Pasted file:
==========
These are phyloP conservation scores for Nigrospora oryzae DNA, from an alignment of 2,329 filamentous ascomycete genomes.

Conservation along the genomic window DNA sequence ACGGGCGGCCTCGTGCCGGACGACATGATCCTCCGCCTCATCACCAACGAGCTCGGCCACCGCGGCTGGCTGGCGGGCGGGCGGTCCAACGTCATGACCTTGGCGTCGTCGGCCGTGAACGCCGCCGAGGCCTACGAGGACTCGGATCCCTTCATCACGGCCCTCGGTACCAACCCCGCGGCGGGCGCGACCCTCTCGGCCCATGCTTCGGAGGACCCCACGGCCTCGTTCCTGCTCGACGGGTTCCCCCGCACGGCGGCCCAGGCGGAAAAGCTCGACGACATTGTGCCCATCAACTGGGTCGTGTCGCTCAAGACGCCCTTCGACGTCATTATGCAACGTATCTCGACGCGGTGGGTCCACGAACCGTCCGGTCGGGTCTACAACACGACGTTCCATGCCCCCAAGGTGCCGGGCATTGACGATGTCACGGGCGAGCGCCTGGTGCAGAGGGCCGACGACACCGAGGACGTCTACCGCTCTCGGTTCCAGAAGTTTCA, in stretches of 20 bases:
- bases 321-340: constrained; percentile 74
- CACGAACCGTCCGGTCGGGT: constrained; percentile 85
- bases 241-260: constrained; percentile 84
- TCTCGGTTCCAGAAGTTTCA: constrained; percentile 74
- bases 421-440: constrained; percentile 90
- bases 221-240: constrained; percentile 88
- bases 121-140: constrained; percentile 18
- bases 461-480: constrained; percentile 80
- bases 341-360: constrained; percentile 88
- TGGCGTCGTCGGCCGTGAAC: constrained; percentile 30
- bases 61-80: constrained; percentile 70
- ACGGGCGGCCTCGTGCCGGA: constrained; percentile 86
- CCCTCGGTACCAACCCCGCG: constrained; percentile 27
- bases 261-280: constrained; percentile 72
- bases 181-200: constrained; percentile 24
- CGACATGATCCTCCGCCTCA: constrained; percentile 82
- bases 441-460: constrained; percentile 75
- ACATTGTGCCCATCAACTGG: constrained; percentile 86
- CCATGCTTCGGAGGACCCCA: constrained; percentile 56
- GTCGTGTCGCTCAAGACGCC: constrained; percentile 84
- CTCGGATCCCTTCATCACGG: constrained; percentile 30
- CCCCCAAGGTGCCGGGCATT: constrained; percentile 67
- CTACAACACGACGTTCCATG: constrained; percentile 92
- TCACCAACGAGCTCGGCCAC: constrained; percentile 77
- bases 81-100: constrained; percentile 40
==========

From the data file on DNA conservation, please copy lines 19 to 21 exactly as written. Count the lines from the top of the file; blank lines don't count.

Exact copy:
- bases 441-460: constrained; percentile 75
- ACATTGTGCCCATCAACTGG: constrained; percentile 86
- CCATGCTTCGGAGGACCCCA: constrained; percentile 56